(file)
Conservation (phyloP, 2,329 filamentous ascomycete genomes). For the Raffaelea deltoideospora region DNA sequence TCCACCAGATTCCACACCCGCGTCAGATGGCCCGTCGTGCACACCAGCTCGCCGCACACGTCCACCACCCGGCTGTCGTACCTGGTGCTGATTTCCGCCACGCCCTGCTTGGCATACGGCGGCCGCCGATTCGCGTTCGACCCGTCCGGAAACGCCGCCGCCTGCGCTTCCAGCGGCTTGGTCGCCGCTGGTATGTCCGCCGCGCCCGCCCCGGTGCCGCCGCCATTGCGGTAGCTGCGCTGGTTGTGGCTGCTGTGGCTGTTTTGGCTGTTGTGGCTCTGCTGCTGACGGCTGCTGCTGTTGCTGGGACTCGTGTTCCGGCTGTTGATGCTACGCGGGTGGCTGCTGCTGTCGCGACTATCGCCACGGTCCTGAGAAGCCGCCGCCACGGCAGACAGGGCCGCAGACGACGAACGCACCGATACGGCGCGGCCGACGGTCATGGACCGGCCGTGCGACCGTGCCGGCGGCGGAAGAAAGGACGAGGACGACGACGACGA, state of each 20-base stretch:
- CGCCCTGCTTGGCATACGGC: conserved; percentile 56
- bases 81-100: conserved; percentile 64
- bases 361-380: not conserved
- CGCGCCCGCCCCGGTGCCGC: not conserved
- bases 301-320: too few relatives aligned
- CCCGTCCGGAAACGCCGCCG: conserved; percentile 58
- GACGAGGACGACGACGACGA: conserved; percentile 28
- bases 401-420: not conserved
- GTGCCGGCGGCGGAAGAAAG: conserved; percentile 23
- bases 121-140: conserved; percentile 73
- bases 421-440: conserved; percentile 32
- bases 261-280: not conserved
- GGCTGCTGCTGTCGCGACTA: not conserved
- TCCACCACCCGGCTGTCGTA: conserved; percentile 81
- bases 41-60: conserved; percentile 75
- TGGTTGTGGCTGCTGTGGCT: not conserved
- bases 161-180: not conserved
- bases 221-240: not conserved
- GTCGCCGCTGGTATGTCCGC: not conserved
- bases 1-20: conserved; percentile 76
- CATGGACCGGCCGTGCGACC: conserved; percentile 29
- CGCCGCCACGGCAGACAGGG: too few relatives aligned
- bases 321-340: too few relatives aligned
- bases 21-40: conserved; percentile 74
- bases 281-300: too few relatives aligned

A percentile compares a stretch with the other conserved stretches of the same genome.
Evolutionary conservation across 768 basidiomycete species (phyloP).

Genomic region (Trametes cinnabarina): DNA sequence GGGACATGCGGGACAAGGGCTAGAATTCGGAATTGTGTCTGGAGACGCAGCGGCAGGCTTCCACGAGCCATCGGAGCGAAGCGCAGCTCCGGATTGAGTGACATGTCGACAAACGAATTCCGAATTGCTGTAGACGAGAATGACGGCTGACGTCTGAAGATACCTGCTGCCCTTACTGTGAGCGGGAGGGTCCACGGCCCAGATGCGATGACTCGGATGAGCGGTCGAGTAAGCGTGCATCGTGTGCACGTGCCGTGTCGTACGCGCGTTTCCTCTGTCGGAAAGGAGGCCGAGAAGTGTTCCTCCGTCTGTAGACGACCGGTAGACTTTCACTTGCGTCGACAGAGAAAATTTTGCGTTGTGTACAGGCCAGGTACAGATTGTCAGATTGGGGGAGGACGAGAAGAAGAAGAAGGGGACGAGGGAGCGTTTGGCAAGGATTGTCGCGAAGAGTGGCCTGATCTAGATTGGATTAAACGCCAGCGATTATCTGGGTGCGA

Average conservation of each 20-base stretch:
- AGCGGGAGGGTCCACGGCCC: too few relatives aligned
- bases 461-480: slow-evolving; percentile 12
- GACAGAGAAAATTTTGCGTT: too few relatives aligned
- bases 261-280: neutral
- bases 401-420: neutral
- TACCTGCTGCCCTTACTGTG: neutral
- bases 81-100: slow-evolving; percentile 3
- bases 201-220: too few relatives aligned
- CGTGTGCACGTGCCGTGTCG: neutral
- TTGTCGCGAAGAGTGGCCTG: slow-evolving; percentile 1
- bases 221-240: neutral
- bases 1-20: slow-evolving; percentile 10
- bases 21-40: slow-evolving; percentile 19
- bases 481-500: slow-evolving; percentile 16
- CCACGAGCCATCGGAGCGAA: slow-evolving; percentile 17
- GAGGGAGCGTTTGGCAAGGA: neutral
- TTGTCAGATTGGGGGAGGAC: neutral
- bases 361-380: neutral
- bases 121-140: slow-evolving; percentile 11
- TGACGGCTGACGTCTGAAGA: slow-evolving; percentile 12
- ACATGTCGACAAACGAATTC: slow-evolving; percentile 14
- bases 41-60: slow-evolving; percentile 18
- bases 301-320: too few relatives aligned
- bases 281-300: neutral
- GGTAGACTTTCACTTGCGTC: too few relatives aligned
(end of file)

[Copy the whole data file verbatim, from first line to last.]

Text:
Conservation (phyloP, 2,329 filamentous ascomycete genomes). For the Raffaelea deltoideospora region DNA sequence TCCACCAGATTCCACACCCGCGTCAGATGGCCCGTCGTGCACACCAGCTCGCCGCACACGTCCACCACCCGGCTGTCGTACCTGGTGCTGATTTCCGCCACGCCCTGCTTGGCATACGGCGGCCGCCGATTCGCGTTCGACCCGTCCGGAAACGCCGCCGCCTGCGCTTCCAGCGGCTTGGTCGCCGCTGGTATGTCCGCCGCGCCCGCCCCGGTGCCGCCGCCATTGCGGTAGCTGCGCTGGTTGTGGCTGCTGTGGCTGTTTTGGCTGTTGTGGCTCTGCTGCTGACGGCTGCTGCTGTTGCTGGGACTCGTGTTCCGGCTGTTGATGCTACGCGGGTGGCTGCTGCTGTCGCGACTATCGCCACGGTCCTGAGAAGCCGCCGCCACGGCAGACAGGGCCGCAGACGACGAACGCACCGATACGGCGCGGCCGACGGTCATGGACCGGCCGTGCGACCGTGCCGGCGGCGGAAGAAAGGACGAGGACGACGACGACGA, state of each 20-base stretch:
- CGCCCTGCTTGGCATACGGC: conserved; percentile 56
- bases 81-100: conserved; percentile 64
- bases 361-380: not conserved
- CGCGCCCGCCCCGGTGCCGC: not conserved
- bases 301-320: too few relatives aligned
- CCCGTCCGGAAACGCCGCCG: conserved; percentile 58
- GACGAGGACGACGACGACGA: conserved; percentile 28
- bases 401-420: not conserved
- GTGCCGGCGGCGGAAGAAAG: conserved; percentile 23
- bases 121-140: conserved; percentile 73
- bases 421-440: conserved; percentile 32
- bases 261-280: not conserved
- GGCTGCTGCTGTCGCGACTA: not conserved
- TCCACCACCCGGCTGTCGTA: conserved; percentile 81
- bases 41-60: conserved; percentile 75
- TGGTTGTGGCTGCTGTGGCT: not conserved
- bases 161-180: not conserved
- bases 221-240: not conserved
- GTCGCCGCTGGTATGTCCGC: not conserved
- bases 1-20: conserved; percentile 76
- CATGGACCGGCCGTGCGACC: conserved; percentile 29
- CGCCGCCACGGCAGACAGGG: too few relatives aligned
- bases 321-340: too few relatives aligned
- bases 21-40: conserved; percentile 74
- bases 281-300: too few relatives aligned

A percentile compares a stretch with the other conserved stretches of the same genome.
Evolutionary conservation across 768 basidiomycete species (phyloP).

Genomic region (Trametes cinnabarina): DNA sequence GGGACATGCGGGACAAGGGCTAGAATTCGGAATTGTGTCTGGAGACGCAGCGGCAGGCTTCCACGAGCCATCGGAGCGAAGCGCAGCTCCGGATTGAGTGACATGTCGACAAACGAATTCCGAATTGCTGTAGACGAGAATGACGGCTGACGTCTGAAGATACCTGCTGCCCTTACTGTGAGCGGGAGGGTCCACGGCCCAGATGCGATGACTCGGATGAGCGGTCGAGTAAGCGTGCATCGTGTGCACGTGCCGTGTCGTACGCGCGTTTCCTCTGTCGGAAAGGAGGCCGAGAAGTGTTCCTCCGTCTGTAGACGACCGGTAGACTTTCACTTGCGTCGACAGAGAAAATTTTGCGTTGTGTACAGGCCAGGTACAGATTGTCAGATTGGGGGAGGACGAGAAGAAGAAGAAGGGGACGAGGGAGCGTTTGGCAAGGATTGTCGCGAAGAGTGGCCTGATCTAGATTGGATTAAACGCCAGCGATTATCTGGGTGCGA

Average conservation of each 20-base stretch:
- AGCGGGAGGGTCCACGGCCC: too few relatives aligned
- bases 461-480: slow-evolving; percentile 12
- GACAGAGAAAATTTTGCGTT: too few relatives aligned
- bases 261-280: neutral
- bases 401-420: neutral
- TACCTGCTGCCCTTACTGTG: neutral
- bases 81-100: slow-evolving; percentile 3
- bases 201-220: too few relatives aligned
- CGTGTGCACGTGCCGTGTCG: neutral
- TTGTCGCGAAGAGTGGCCTG: slow-evolving; percentile 1
- bases 221-240: neutral
- bases 1-20: slow-evolving; percentile 10
- bases 21-40: slow-evolving; percentile 19
- bases 481-500: slow-evolving; percentile 16
- CCACGAGCCATCGGAGCGAA: slow-evolving; percentile 17
- GAGGGAGCGTTTGGCAAGGA: neutral
- TTGTCAGATTGGGGGAGGAC: neutral
- bases 361-380: neutral
- bases 121-140: slow-evolving; percentile 11
- TGACGGCTGACGTCTGAAGA: slow-evolving; percentile 12
- ACATGTCGACAAACGAATTC: slow-evolving; percentile 14
- bases 41-60: slow-evolving; percentile 18
- bases 301-320: too few relatives aligned
- bases 281-300: neutral
- GGTAGACTTTCACTTGCGTC: too few relatives aligned